Britain classless society essay

Social Class And Social Work Essay

They were inert, inanimate social aggregations; they did not do, feel, or achieve anything collectively; they were not locked in perpetual struggle with other classes; and so they neither made history nor changed its course. As such, these classes anticipated and resembled the groups into which all individuals are placed in a national census, which are used to provide a comprehensive picture of society based on income, wealth, and occupation.

They also lie behind the work of successive generations of sociologists, who continue to refine and debate the number and nature of such classes to be found in modern Britain. Pace John Major, these classes will always be with us, as long as there remain inequalities in income, differences in occupation, and variations in wealth that can be objectively observed and precisely measured.

But Marx, and most social historians who have followed him with varying degrees of faithfulness and fidelity, was less interested in class as objective social description "in itself" , than in class as subjective social formation "for itself". By what processes, on what occasions, and with what results, did these inert statistical aggregates become transformed into historical actors, alive and aware of themselves as a class, with a shared identity, collective history, group trajectory, and common objectives?

For Marx, the answer lay in the perpetual struggle among landowners, capitalists, and laborers for rent, profit, and wages.


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Sooner or later, he believed, this inevitable economic conflict over the spoils of production was bound to give rise to social conflict, which would in turn lead to political conflict. Thus regarded, these struggles were both caused by, and helped to consolidate, that active, adversarial sense of collective identity known as class "for itself" or, better still, as class consciousness.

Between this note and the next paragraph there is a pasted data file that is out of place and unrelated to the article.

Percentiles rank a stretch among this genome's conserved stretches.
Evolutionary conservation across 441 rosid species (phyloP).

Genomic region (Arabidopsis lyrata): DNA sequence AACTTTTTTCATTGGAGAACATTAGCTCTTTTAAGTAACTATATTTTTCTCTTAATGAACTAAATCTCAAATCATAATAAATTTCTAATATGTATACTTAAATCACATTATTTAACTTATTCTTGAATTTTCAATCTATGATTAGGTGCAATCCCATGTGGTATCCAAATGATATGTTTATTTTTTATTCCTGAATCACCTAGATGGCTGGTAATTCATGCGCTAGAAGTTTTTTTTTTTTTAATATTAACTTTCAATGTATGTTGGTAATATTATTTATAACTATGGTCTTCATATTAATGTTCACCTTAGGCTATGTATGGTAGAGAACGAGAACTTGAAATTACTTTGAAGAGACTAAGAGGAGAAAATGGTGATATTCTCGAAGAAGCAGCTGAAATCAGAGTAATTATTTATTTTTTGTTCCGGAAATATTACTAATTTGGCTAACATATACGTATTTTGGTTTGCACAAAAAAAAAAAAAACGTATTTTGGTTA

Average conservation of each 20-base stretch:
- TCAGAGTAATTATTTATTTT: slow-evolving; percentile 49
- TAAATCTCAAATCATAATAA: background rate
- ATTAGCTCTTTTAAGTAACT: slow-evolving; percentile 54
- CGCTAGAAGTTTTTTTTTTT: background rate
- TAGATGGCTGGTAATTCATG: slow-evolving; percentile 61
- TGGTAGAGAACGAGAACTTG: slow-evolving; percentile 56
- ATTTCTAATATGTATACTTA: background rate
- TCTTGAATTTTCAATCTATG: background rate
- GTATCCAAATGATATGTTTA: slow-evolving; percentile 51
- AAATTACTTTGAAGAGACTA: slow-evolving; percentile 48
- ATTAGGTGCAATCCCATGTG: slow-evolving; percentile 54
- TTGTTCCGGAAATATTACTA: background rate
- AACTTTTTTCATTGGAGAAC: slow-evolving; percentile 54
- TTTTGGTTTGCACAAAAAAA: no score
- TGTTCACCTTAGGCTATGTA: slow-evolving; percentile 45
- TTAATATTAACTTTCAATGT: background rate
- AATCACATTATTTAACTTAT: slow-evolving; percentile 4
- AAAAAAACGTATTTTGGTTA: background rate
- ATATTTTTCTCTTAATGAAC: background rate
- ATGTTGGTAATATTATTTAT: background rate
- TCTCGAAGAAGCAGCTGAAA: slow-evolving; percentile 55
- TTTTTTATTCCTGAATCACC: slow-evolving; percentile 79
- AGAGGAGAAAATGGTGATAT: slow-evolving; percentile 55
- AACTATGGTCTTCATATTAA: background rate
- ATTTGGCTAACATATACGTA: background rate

Class formation, or the making of a class, was the shorthand term regularly employed for describing this shared process of self-discovery and self-realization. Transformed and energized in this way, classes were not lifeless sociological categories; over time, they came into being, battled with each other for the historical initiative, scored victories and suffered defeats, and so became either the makers or the victims of the historical process. It was, Marx believed, these deeply rooted and momentous struggles among class-conscious classes, arising directly and inevitably out of the conflicts inherent in the productive activities of the economy, that gave history its basic dynamic, hence his famous dictum, already quoted.

And the climax of these class conflicts was political revolution, when the balance of power shifted decisively and irrevocably between one defeated class on the way down and another triumphant class on the way up. According to this interpretation, the modern world had come into being when a succession of bourgeois revolutions led to the overthrow of the traditional, feudal aristocracy: in Britain in the s, in the United States after , and in France after The result was the creation of that nineteenth-century, middle-class civilization of which Marx himself was both product and pundit, citizen and critic.